Summary Tables from Encyclopedias, Automatically

Chocolate bars on a shelf

Suppose you want to create a web-based encyclopedia about chocolate bars. You want a web page (article) about every chocolate bar that ever existed. Each pages would give factual information about the chocolate bar in question: the date it first came out, whether it included peanuts, its mass, its length, whether it was milk chocolate, and so on. Pages could also include any other text that might be considered important. For example, maybe SuperMumboBar played a key role in a 1978 movie. Other chocolate bars may not have been in any movies, but that’s okay—you can still include the movie fact in the page about SuperMumboBar.

Suppose you spend a few months and you now have 258 articles about chocolate bars (not every bar that’s ever existed, but a nice start).

Now suppose you want to make a table of chocolate bars that contain milk chocolate (i.e. not all 258). Each row should list one chocolate bar, and you want the table to have three columns: the name of the chocolate bar, the mass, and the length. What would you do?

Most likely, you would have to go through each of the 258 articles, check to see if it was milk chocolate, then manually copy the name, mass, and length into your table. Isn’t that crazy? You already have all the information! What if I add some more articles about milk chocolate bars in the future? What if I got the mass of SuperMumboBar wrong in the original version of the article? Do I have to maintain the table as if it’s independent of the articles? There must be a better way.

This is where the database people say, “Oh Troy, you just need a database!” The thing is, I don’t think in terms of tables or databases. I think in terms of sentences and paragraphs. My extra bit of information about SuperMumboBar being in a 1978 movie is not some random extra stuff for the “Miscellaneous” field (column) in a database. It’s just as relevant as the mass.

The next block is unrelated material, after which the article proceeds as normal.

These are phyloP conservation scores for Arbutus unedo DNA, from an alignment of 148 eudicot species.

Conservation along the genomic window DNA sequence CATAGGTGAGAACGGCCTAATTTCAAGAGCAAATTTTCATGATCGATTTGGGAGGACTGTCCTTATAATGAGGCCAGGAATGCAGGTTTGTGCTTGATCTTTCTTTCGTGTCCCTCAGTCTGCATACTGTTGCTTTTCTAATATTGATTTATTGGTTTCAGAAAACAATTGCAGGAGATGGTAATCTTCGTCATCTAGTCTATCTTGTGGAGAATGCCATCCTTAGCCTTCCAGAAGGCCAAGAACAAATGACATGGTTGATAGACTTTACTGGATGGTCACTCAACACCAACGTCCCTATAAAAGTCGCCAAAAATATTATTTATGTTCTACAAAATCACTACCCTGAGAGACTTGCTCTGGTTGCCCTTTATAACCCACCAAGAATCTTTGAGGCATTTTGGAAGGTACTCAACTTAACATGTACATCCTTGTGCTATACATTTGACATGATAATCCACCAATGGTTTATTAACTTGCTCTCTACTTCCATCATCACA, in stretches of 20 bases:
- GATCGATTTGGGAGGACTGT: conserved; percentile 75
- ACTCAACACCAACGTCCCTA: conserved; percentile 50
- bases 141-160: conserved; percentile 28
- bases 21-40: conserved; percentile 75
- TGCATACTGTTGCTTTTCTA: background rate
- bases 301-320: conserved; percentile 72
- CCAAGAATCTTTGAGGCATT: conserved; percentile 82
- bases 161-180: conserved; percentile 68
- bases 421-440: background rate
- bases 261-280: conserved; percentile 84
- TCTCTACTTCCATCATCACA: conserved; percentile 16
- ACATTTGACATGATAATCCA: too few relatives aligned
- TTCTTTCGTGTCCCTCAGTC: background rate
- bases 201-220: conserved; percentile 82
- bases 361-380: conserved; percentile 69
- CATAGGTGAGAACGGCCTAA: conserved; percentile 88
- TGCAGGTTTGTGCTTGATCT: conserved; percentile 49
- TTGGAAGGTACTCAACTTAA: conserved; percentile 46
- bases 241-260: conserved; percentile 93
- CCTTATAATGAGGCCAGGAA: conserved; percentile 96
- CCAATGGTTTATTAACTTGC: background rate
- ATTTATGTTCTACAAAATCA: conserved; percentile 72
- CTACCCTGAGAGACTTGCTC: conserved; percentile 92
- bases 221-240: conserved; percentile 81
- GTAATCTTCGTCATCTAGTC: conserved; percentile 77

In April, I spent some time searching for a web Content Management System (CMS) that would make it easy for me to create summary tables from articles. I wanted something reliable by construction, so all the “natural language processing” solutions were not acceptable. I’m okay with marking up my articles to identify places where I’m giving facts.

Eventually, I came across Semantic MediaWiki and it turns out to be exactly what I need. For example, I can go into edit mode and write:

SuperMumboBar first appeared on store shelves in [[had launch date::1967]].

People reading that (not in edit mode) would just see “SuperMumboBar first appeared on store shelves in 1967.” but Semantic MediaWiki would know the fact that SuperMumboBar::had launch date::1967. That subject::predicate::object structure is what’s known as a “semantic triple” because it adds meaning (semantics) to the connection between SuperMumboBar and 1967. Semantic MediaWiki stores all the semantic triples and can use them to construct tables as needed. For example, suppose I go into edit mode and insert this code into an article:

{{#ask: [[has type::milk chocolate]]

| mainlabel = Chocolate Bar Name

| ?has mass = Mass (g)

| ?has length = Length (cm)

}}

The reader would see a nicely-formatted table with all the milk chocolate bars listed. It would have three columns: Chocolate Bar Name, Mass (g), and Length (cm). The table would always be up-to-date (agreeing with all the articles from which the data was automatically extracted). The reader would even be able to click on a column header to sort the table using the values in that column (e.g. sort in order of increasing mass). Isn’t that awesome?

Semantic MediaWiki is actually an extension for MediaWiki, the same open-source software that powers Wikipedia and many other wikis, so it’s quite powerful. Unfortunately, it’s a bit of a pain to install MediaWiki and keep it up-to-date. I’d rather focus on creating content rather than messing around with the underlying code and servers.

I found a great site that offers managed hosting of Semantic MediaWiki, called Referata.com. They take care of the servers and the software updates, freeing you up to make great semantic encyclopedias. They even have an introductory plan that’s free, so you can try it out with no financial obligations. The guy behind Referata.com (Yaron Koren) wrote many extensions to make Semantic MediaWiki even easier to use (and those are also installed at Referata.com). I emailed him some questions and he replied very quickly, so I’m super impressed with the customer service.

You might wonder how I’m using Semantic MediaWiki. It’s still in the setup stages, but I’ll be sure to let you know once it’s ready for the public. No, it’s not an encyclopedia of chocolate bars!

Summary: Semantic MediaWiki is an extension for MediaWiki (the software that powers Wikipedia) that lets you extract summary tables from the articles very easily. Referata.com offers managed hosting of Semantic MediaWiki wikis.

Aside: Semantic MediaWiki lets you create pages that are part of the “Semantic Web” (RDF and all that). That’s nice, but the main reason I like it is for its ability to generate up-to-date summary tables easily.

Photo Credit: Chocolate Bars by Gary Soup on Flickr is licensed under a Creative Commons Attribution 2.0 license.